Picking the Right Data Store: A History Lesson
In this video, you’ll find out how we got from the invention of magnetic storage and fast computers to today’s complex world of modern data platforms and streaming analytics.
There were a lot of steps along the way starting with mainframes and hierarchical databases. Progress has occurred in every area: database design, query languages, scalable systems, and distributed architectures. Now open source projects like Hadoop and AI technologies like machine learning continue to advance the way organizations consume, store, and analyze data.
So, now let's maybe have a quick history lesson. So, how did we get where we are today in this world that's very complicated? Well, people have been trying to answer that question. Luckily for us, somebody invented magnetic storage, which helped us save our data in places that will be faster access. People invented fast computers to help us query that data.
Mainframes and Hierarchical Databases
We ended up with mainframes, and we ended up with hierarchical databases, we ended up with transactional systems that could count the number of widgets we sold and give us answers about how our business was doing. We created standards around that. We created SQL language. We created a series of companies that became huge like Oracle around the SQL database. We understood the difference between transactional systems where we collected every sale and data warehouses or OLAP systems where we reorganized that data so we could ask questions by grouping information, by rolling things up, by drilling down, by expanding.
ETL, Data Mining and Scalable Systems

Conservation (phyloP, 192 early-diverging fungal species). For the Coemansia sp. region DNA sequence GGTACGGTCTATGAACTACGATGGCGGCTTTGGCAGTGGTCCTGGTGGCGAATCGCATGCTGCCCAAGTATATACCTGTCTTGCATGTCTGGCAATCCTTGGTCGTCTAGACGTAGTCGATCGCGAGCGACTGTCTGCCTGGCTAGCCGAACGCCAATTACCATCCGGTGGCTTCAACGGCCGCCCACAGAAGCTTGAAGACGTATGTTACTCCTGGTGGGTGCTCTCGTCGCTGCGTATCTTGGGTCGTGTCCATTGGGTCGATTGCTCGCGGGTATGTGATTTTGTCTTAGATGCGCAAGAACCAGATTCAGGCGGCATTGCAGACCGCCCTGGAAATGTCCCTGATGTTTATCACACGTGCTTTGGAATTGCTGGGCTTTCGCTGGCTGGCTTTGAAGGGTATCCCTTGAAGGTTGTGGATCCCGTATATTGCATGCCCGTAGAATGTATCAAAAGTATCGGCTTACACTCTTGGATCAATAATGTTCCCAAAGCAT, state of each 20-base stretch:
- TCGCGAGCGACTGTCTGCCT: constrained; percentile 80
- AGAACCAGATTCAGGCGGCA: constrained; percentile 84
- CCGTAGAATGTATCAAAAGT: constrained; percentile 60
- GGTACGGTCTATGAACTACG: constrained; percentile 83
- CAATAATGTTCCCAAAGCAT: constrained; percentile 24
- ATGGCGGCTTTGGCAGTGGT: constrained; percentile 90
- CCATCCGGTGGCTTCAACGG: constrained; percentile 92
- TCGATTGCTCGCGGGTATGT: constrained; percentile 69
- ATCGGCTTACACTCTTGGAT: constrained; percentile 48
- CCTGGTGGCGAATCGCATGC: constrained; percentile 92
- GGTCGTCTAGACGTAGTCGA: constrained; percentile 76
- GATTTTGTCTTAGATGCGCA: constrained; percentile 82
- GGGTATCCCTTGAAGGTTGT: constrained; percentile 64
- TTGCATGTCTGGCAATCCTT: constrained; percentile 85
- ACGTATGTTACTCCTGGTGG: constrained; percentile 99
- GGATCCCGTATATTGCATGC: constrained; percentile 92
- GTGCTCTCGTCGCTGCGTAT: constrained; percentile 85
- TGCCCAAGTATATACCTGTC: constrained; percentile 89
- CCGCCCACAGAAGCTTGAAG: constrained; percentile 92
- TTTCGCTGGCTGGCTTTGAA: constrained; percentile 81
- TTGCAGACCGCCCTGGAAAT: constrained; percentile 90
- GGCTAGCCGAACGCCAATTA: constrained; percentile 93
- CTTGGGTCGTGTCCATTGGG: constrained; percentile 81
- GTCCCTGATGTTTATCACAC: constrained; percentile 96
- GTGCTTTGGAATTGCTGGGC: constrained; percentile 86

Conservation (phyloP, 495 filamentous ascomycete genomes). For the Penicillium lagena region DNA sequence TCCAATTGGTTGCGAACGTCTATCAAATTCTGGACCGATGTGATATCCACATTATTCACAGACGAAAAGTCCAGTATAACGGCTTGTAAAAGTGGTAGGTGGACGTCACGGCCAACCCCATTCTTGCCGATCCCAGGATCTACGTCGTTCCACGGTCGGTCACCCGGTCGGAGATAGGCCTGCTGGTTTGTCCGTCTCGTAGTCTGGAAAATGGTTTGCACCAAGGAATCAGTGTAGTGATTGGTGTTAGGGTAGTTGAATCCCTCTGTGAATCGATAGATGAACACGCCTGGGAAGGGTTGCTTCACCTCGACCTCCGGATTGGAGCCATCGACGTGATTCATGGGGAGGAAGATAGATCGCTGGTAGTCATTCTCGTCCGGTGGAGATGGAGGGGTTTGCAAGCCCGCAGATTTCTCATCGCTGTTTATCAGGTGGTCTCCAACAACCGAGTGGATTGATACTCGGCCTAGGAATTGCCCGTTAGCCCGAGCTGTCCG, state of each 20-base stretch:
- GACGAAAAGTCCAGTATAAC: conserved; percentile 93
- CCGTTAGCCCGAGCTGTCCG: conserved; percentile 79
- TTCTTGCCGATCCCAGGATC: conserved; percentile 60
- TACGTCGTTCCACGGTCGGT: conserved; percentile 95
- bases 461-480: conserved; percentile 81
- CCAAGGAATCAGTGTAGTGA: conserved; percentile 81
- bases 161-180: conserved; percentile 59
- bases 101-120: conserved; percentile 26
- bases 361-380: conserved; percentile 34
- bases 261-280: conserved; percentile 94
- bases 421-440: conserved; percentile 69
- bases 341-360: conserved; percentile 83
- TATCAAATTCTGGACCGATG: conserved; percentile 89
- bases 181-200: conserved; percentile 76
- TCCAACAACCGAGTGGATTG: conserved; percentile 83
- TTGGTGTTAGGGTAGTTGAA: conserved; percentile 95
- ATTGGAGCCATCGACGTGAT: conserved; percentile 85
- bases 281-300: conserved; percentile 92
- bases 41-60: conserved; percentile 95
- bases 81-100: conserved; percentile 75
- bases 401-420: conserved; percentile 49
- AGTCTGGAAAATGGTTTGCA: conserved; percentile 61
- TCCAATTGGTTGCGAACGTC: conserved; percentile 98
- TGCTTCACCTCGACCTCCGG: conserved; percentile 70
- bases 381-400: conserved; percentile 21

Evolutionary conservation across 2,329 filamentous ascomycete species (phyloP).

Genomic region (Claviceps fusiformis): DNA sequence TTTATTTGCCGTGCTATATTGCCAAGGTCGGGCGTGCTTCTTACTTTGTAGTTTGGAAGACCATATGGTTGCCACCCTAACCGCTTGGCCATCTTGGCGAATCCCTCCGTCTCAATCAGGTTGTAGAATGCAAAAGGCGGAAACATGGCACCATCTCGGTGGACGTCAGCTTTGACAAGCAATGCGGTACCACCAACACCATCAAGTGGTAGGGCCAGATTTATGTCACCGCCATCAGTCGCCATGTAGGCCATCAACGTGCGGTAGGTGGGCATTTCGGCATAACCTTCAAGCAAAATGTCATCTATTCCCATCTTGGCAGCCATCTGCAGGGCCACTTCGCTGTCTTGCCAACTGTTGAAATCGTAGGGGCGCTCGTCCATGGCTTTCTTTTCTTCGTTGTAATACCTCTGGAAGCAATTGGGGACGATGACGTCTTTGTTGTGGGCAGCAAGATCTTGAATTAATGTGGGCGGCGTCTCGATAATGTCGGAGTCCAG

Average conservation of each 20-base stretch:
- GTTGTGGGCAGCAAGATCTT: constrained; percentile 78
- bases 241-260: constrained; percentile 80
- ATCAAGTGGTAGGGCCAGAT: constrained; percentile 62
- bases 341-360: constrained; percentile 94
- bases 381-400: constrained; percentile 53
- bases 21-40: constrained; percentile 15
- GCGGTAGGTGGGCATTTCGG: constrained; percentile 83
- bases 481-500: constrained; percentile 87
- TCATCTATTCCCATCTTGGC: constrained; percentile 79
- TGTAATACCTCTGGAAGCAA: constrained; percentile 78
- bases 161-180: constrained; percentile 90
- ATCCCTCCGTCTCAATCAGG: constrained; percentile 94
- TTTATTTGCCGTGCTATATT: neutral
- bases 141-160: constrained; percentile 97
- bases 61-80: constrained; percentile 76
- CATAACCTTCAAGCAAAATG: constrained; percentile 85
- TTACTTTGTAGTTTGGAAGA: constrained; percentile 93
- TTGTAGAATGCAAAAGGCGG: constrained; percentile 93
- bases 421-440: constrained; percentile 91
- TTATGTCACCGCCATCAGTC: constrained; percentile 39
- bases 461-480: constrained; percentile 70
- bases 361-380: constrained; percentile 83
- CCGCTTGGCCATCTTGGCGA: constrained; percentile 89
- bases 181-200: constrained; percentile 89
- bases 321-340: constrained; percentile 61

We created systems to translate those transactional data sets from the OLTP, online transaction processing systems, to the OLAP systems. That was ETL.
We invented big and expensive boxes that were really good and fast at that and helped us do things like data mining. That's where companies like Teradata came in. Doesn't mining sound like hard work? I think it was.
We invented more scalable systems, MPP databases, massively parallel architectures. We invented better systems for storing data, columnar databases, things like Sybase IQ and Vertica, making it even better and faster to be able to answer more complex questions about your data.
We invented in memory databases to make it even faster. We invented things like SAP HANA. We looked at other technologies like GPUs for even faster access and query to that data.
From Transactional Data to Observational Data
We realized that, as we moved in this world from transactional data to interactional data to observational data, we needed bigger systems, which meant scale out. We had to move from systems which were a terabyte of data and could easily fit in one server to many terabytes, which will be spread over many servers, to many petabytes, which were really honestly the domain of very, very big and very clever companies.
This brings us to about 10 years ago where we've scaled out our systems, where we've moved very much from transactional to interactional systems, where 1.0 was starting to have observational systems. We've realized we should collect every piece of data we should have even if we don't know what questions we're going to use--to use it to answer.
Open Source Projects
We came up with all sorts of great open source projects like Hadoop to help us leverage cheap systems in a scale out way to answer more and more questions. We really made huge strides in terms of running things in the cloud. So, no longer did I have to buy a server, wait for it to be delivered and store some software on it, put it in my data center and then start running the questions and the software. I could simply click a button and have it powered up in Amazon.
We did a lot of work to understand how to ingest data quickly. Realizing that, to be able to query data as it's coming in when there's such large amounts of data, we need to be able to ingest the data and not wait two days to process it. So, that's where things like Kafka and modern data pipelines come from.
We realized that machine learning is a way that we can answer a lot of the harder questions without having somebody to pose the question. So, rather than Charles Darwin asking about dogs and dinosaurs, he could just say, well, find me some patterns related to teeth and other things between all these different animal skeletons I have and see if we can find something interesting for me.
All of these things have become possible. So, the question is how can you use this information to be successful?